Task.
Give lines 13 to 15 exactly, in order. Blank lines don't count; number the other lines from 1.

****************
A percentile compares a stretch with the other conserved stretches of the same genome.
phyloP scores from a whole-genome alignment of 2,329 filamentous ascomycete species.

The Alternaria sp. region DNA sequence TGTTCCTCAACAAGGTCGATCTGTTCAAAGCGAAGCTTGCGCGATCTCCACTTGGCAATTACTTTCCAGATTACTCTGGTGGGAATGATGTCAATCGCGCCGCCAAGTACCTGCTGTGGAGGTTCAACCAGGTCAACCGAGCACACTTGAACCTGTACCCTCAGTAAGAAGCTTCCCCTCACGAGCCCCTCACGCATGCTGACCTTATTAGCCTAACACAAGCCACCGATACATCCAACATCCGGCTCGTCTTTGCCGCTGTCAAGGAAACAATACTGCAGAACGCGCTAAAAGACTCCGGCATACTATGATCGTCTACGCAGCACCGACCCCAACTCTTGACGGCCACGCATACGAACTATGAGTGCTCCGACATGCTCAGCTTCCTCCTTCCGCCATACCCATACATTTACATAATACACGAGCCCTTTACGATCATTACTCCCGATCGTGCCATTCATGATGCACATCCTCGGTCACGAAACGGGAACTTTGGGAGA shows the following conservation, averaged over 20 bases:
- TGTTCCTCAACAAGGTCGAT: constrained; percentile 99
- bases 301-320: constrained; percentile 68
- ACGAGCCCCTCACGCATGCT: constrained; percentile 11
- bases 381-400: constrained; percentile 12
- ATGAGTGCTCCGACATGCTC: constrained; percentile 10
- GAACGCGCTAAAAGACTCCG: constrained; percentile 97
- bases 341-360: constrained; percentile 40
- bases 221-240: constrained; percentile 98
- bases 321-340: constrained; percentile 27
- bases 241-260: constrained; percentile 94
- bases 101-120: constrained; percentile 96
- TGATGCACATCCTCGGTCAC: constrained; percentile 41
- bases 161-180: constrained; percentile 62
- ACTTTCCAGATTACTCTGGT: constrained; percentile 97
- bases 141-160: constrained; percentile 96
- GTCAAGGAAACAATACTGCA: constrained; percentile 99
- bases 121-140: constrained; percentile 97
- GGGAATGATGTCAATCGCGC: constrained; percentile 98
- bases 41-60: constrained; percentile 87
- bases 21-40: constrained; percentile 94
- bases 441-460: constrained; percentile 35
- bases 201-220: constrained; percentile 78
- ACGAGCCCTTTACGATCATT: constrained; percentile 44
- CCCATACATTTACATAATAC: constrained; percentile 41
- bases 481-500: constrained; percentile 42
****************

- bases 241-260: constrained; percentile 94
- bases 101-120: constrained; percentile 96
- TGATGCACATCCTCGGTCAC: constrained; percentile 41